Council unveils symbolic purple benches

Published on Friday, 25 November 2022 at 8:30:00 AM

Encouraging change through education, motivation and advocacy to stop violence against women is the aim of active support by the Shire of Dardanup for this year’s 16 Days in WA campaign.

Ahead of the campaign launch on 25 November, the Shire of Dardanup committed to The Purple Bench Project by unveiling three bright and symbolic new purple benches in Eaton.

Installing purple benches in public parks to honour the memory of women killed as a result of family and domestic violence started in Canada 25 years ago and has caught on in Australia and around WA with many local governments showing support.

Information and messaging designed to educate, motivate and advocate on the issue will be shared across Shire of Dardanup communications channels during the 16 Days in WA campaign.

Dardanup Shire President Mick Bennett said there had been a necessary increase in attention to family and domestic violence in recent times as well as recognition of the role Local Governments could play in shaping the culture and attitudes of their communities through services and initiatives run at a local level. 

“As the closest level of government to the community, local governments are uniquely positioned to have these conversations with our community and to help raise awareness about initiatives to reduce violence against women,” Cr Bennett said.

Police statistics show WA recently recorded a 10-year high in reported incidents of domestic violence, mirroring national trends which saw spikes in FDV associated with the pandemic and particularly extended periods of lockdown.

This year’s 16 Days in WA to Stop Violence Against Women campaign calls on everyone in the community to play a role in calling out violence and bad behaviour.

While not all disrespect leads to violence, all violence starts with disrespect.

The initiative was started by the Labour State Government in 2017 and aims to raise awareness, motivate positive action and highlight organisations, agencies, communities and individuals taking action to end violence against women.


24-hour helplines

If it’s not an emergency and you need support, you can call these numbers 24 hours a day, seven days a week.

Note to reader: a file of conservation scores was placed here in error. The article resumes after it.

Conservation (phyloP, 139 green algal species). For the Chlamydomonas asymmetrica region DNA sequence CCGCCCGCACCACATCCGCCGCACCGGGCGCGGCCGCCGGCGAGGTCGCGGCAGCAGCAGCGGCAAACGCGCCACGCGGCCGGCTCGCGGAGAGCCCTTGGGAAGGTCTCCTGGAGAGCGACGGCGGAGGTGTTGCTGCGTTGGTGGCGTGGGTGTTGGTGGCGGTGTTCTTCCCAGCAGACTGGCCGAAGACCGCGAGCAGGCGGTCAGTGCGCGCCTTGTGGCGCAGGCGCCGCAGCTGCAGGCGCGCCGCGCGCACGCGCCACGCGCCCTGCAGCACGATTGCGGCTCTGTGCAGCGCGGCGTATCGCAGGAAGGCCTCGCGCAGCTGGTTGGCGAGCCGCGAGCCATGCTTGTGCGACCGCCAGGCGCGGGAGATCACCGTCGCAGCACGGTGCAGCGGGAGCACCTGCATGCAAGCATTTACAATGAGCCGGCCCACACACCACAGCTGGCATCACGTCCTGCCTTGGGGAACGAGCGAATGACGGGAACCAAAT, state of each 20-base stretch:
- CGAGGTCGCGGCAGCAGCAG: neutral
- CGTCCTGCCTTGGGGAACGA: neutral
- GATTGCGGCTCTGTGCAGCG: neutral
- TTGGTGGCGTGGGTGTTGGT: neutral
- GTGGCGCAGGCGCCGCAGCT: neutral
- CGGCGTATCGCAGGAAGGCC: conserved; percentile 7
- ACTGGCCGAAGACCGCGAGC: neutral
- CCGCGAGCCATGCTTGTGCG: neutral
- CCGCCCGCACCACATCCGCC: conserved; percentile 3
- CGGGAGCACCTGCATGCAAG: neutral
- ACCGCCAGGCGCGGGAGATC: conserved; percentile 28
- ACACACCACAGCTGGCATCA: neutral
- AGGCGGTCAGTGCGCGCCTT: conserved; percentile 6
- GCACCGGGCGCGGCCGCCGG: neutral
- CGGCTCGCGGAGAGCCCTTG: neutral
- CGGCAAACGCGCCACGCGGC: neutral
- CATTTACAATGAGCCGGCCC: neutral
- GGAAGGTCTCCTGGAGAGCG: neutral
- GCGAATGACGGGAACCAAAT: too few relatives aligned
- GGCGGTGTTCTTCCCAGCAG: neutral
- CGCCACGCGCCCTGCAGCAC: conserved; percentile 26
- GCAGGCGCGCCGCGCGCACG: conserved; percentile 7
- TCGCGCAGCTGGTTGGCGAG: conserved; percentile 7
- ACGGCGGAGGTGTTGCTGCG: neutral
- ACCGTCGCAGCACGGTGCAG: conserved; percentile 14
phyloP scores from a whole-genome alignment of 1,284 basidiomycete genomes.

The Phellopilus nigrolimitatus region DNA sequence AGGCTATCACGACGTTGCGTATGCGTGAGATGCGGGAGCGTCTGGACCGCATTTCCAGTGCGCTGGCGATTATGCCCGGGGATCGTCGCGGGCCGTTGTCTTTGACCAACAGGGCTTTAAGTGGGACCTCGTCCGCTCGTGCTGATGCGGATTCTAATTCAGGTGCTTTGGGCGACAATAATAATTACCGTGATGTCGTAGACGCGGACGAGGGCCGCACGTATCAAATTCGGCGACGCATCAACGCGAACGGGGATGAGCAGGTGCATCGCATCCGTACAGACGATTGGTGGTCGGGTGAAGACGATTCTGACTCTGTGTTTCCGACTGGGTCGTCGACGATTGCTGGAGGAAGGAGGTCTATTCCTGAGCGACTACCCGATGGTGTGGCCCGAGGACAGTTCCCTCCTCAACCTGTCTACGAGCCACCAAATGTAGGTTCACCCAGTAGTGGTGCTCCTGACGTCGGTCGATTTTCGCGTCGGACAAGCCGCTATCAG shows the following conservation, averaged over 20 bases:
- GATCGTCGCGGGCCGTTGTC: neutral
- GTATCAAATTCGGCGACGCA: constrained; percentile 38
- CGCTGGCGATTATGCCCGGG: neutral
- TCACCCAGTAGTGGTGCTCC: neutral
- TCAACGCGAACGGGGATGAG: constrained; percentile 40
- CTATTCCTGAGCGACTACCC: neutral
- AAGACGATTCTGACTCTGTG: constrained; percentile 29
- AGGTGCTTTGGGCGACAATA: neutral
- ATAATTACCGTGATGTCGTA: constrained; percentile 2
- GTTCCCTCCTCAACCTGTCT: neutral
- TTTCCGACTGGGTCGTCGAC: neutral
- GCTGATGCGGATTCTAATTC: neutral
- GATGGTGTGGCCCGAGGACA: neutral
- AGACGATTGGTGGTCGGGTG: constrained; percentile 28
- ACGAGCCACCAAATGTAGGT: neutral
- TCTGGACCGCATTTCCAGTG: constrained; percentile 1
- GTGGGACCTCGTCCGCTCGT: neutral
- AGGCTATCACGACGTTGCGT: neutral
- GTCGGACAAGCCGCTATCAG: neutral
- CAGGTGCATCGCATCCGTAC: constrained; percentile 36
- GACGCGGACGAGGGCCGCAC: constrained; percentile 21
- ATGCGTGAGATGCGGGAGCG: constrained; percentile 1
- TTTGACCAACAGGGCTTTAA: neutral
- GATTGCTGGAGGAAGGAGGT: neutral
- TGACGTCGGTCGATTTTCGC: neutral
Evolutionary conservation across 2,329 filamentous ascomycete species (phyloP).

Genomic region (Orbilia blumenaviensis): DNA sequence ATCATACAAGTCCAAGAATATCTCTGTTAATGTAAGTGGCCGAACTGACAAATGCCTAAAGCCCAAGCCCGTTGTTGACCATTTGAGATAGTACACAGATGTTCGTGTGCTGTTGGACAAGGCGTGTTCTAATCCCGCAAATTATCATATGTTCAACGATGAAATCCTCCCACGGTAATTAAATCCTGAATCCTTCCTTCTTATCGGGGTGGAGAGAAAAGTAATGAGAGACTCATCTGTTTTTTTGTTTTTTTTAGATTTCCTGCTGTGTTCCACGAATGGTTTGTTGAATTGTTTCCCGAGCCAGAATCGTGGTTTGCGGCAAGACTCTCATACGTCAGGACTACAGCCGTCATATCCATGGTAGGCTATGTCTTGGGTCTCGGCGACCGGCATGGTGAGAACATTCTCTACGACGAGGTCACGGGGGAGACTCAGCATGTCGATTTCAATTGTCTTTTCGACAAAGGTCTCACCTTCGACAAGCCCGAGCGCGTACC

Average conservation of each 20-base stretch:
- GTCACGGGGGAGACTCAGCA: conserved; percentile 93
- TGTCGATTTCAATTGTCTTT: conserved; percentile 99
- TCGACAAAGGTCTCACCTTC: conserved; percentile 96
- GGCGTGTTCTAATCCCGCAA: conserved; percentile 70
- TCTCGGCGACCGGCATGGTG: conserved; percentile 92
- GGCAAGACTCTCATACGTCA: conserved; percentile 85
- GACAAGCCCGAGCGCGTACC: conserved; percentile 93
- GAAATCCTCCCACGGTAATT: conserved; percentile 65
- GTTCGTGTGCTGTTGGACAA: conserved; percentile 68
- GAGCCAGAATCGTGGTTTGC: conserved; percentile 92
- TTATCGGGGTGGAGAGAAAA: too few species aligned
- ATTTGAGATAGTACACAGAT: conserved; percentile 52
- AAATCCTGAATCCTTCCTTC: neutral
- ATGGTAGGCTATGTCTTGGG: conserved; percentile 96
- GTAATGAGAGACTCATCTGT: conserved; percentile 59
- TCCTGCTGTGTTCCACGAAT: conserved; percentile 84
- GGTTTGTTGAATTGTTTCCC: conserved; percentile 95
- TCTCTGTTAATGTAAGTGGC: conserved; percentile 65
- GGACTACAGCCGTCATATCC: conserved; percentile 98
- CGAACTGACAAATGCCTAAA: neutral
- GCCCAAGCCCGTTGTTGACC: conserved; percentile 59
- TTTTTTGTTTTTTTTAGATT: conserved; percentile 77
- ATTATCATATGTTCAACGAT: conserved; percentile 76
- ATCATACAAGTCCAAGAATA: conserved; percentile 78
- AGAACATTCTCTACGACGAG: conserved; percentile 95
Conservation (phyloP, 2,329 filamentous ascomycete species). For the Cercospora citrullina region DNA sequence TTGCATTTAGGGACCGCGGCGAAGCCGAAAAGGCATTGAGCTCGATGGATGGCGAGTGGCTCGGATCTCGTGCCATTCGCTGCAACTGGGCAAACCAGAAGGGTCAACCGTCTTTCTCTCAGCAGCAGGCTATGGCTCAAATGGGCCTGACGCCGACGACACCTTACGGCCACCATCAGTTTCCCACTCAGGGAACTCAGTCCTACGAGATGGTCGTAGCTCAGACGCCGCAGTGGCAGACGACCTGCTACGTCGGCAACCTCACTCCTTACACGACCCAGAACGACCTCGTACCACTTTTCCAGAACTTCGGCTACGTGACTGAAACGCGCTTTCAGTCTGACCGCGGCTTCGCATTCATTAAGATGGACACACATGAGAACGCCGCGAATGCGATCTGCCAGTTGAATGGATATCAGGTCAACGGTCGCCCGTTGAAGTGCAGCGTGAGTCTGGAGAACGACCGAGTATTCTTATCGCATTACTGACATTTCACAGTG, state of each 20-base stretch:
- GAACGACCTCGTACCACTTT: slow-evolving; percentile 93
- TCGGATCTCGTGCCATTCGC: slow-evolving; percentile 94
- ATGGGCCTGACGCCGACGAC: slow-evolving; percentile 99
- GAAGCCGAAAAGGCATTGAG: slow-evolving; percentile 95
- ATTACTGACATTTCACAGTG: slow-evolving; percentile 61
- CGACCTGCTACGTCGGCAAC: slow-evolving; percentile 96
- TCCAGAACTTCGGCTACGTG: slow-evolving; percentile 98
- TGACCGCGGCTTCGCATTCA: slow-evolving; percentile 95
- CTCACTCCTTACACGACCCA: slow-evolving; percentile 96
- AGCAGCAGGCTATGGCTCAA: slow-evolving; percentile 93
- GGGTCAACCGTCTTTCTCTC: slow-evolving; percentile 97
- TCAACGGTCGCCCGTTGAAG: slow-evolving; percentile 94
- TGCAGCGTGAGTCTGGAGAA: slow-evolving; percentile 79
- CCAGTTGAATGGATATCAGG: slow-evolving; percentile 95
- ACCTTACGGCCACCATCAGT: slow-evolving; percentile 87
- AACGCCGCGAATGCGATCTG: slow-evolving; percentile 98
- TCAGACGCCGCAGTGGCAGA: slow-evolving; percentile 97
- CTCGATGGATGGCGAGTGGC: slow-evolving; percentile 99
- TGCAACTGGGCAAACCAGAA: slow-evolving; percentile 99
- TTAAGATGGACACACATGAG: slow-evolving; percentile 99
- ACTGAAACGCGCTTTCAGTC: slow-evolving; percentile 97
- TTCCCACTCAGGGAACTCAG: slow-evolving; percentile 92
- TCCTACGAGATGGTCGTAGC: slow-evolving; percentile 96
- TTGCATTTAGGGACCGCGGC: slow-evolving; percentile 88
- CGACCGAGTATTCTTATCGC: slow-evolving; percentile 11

If you are assisting someone who does not speak English, first call the Translating and Interpreting Service (TIS) on 13 14 50. They can connect you with the service of your choice and interpret for you.

  • 1800RESPECT National Sexual Assault, Domestic Family Violence Counselling Service: a national telephone and online counselling and referral service. Phone: 1800 737 732.
  • Men’s Domestic Violence Helpline: provides telephone information and referrals for men who are concerned about their violent and abusive behaviours, and for male victims of family and domestic violence in Western Australia. Phone: 1800 000 599.
  • Women’s Domestic Violence Helpline: provides support for women, with or without children, who are experiencing family and domestic violence in Western Australia (including referrals to women’s refuges). Phone: 1800 007 339.
  • Crisis Care: provides Western Australia’s after-hours response to reported concerns for a child’s safety and wellbeing and information and referrals for people experiencing crisis. Phone: 1800 199 008.
  • MensLine Australia: 24/7 support for men and boys dealing with family and relationship difficulties. Support for men who are concerned that their behaviour is hurting the people they care about. Phone: 1300 78 99 78.
  • Sexual Assault Resource Centre: provides a range of free services to people affected by sexual violence. Phone: (08) 6458 1828 or free call 1800 199 888.

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